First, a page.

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The crucial question is this: what sort of political trade-offs will be required to appease the military-industrial complex and achieve genuine arms reductions? In theory, the Reagan-Gorbachev proposal to cut the number of strategic warheads by 50 percent ought to put a serious dent in the defense budget and frustrate the defense contractors. But the arms industry has an impressive history of surviving the threat of peace.

Gordon Adams, director of the Defense Budget Project at the Center on Budget and Policy Priorities, has been studying the prospects and is not optimistic. Adams, one of Washington’s most sophisticated critics of defense spending, has plotted out the alternative routes by which the government could reduce an arsenal of 12,000 or so nukes to about 6,000. It is not as hard to do as it might seem, he says, nor would it necessarily disrupt the profits of defense manufacturers.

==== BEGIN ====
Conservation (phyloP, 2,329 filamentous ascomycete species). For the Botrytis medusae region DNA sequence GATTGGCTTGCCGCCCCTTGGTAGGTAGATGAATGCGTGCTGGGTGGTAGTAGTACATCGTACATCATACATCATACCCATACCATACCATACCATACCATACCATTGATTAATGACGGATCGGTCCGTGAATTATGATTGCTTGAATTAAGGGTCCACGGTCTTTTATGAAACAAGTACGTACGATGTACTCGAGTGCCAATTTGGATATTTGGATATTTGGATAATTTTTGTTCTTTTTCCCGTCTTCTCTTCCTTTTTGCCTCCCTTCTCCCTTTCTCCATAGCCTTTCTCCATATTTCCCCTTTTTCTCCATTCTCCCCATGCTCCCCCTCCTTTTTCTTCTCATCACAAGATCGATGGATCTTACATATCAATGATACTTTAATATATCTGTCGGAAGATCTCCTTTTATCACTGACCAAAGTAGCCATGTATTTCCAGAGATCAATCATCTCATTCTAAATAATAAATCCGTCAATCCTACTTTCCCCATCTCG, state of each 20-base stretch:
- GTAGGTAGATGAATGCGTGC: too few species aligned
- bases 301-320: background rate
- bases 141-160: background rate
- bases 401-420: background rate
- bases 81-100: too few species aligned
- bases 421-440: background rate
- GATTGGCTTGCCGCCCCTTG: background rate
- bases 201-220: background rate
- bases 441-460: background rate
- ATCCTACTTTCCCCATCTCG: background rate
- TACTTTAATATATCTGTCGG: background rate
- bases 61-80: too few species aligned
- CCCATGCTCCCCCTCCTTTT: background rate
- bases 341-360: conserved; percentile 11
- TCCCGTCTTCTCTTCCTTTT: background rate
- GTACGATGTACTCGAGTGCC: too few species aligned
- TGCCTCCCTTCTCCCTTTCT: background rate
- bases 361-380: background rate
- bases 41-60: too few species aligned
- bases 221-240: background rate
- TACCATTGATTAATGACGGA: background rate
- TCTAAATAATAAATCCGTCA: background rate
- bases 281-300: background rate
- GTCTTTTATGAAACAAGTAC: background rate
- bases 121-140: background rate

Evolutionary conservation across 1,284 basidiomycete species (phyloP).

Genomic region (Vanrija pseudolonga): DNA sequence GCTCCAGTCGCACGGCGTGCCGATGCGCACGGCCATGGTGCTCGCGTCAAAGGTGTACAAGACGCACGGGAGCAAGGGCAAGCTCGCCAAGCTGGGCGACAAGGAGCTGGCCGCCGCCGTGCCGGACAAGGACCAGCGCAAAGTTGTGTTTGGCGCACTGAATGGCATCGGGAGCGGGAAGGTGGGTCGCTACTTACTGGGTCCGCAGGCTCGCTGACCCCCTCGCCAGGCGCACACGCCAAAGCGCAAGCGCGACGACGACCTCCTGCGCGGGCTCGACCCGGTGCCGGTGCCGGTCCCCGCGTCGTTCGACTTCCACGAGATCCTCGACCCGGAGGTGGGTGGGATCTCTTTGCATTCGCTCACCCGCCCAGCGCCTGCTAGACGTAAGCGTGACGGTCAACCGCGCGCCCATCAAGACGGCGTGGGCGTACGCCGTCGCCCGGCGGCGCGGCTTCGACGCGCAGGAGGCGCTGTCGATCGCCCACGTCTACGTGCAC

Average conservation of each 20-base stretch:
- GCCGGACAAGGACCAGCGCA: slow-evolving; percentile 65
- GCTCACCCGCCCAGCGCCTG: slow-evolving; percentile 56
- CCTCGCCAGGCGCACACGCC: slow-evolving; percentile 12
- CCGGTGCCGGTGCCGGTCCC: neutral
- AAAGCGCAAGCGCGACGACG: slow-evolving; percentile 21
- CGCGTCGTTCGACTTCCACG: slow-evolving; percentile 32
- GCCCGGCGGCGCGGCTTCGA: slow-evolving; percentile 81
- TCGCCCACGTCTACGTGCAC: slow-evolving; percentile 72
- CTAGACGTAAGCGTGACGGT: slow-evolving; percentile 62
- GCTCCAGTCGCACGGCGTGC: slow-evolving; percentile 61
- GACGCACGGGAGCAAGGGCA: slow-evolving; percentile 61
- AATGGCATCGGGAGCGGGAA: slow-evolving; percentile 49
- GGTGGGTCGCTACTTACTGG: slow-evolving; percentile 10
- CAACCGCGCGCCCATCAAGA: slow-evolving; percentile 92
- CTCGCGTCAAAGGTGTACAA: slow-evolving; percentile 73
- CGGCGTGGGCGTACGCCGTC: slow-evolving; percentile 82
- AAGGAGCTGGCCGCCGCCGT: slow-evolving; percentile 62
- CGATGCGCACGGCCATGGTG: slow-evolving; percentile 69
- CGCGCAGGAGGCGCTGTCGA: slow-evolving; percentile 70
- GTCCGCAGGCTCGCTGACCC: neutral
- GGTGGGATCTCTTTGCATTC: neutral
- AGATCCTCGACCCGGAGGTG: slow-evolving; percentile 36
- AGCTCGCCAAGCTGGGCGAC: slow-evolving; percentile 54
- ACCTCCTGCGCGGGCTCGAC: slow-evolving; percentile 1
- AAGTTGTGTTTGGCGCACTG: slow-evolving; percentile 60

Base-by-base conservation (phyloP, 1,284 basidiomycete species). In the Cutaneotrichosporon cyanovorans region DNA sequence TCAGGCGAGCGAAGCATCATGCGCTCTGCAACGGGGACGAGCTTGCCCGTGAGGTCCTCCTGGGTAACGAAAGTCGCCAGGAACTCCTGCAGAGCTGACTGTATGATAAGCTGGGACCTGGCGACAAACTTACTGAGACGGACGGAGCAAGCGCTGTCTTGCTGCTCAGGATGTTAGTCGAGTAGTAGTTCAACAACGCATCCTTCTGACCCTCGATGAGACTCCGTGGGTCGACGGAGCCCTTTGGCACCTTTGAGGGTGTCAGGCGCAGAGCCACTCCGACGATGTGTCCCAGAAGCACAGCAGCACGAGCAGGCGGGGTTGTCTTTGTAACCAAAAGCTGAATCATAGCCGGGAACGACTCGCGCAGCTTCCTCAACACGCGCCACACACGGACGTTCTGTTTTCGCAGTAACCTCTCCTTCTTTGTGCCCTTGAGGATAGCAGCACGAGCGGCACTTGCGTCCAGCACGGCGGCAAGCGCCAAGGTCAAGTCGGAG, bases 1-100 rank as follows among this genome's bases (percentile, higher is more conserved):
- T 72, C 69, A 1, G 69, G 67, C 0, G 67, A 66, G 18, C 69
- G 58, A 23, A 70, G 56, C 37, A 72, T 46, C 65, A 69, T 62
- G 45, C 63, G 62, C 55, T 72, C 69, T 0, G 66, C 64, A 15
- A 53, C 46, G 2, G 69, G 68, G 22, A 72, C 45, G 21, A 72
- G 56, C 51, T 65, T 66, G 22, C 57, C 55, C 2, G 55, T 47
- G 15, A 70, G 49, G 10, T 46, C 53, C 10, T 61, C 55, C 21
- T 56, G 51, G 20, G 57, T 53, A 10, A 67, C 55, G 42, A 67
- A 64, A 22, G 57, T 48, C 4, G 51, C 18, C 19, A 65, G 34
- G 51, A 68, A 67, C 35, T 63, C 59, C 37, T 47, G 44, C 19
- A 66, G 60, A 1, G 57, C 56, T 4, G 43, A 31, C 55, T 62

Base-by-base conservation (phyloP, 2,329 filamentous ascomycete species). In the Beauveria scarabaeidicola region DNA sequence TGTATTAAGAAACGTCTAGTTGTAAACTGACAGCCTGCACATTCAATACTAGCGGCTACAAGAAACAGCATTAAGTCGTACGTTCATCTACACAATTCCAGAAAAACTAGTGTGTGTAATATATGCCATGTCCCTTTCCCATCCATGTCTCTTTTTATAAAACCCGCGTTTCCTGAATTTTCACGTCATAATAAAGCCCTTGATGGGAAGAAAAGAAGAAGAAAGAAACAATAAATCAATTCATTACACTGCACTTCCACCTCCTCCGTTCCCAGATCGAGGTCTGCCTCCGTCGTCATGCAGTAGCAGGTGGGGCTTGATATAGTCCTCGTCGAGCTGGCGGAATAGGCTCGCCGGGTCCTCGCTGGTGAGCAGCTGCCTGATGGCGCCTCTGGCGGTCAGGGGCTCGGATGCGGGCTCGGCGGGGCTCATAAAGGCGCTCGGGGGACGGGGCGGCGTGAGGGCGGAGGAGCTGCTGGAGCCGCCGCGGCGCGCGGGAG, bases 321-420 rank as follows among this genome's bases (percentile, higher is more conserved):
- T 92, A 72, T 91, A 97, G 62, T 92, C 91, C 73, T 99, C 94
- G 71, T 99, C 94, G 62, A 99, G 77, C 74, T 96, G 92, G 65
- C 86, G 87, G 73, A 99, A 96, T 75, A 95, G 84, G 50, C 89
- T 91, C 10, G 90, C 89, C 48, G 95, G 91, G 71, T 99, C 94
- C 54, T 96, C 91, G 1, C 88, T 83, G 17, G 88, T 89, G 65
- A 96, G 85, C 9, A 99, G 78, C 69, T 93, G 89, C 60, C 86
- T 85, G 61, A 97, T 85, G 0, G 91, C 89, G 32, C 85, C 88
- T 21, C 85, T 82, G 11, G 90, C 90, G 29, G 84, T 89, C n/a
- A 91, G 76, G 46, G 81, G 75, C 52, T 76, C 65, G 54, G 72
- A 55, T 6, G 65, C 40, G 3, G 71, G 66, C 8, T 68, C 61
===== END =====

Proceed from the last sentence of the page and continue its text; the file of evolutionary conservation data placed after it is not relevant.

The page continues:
“It depends entirely on how you decide to achieve the fifty-percent reduction,” Adams says. “You can get to a level of 6,000 warheads just by retaining old stuff and not building the new systems. I call this the ‘old wine’ approach. You retain the current weapons systems and decide not to build the new ones already planned. Then you could gradually retire some of the older weapons as they come up for replacement–B-52 bombers, Minuteman missiles and Poseidon submarines. That would mean not building the Stealth bomber, not building the advanced cruise missiles, the 500 Midgetman missiles, the mobile MX or the 7 new Trident submarines already scheduled. From a budget perspective, this approach offers enormous savings–about $150 billion in reduced acquisition costs over the next five or ten years.”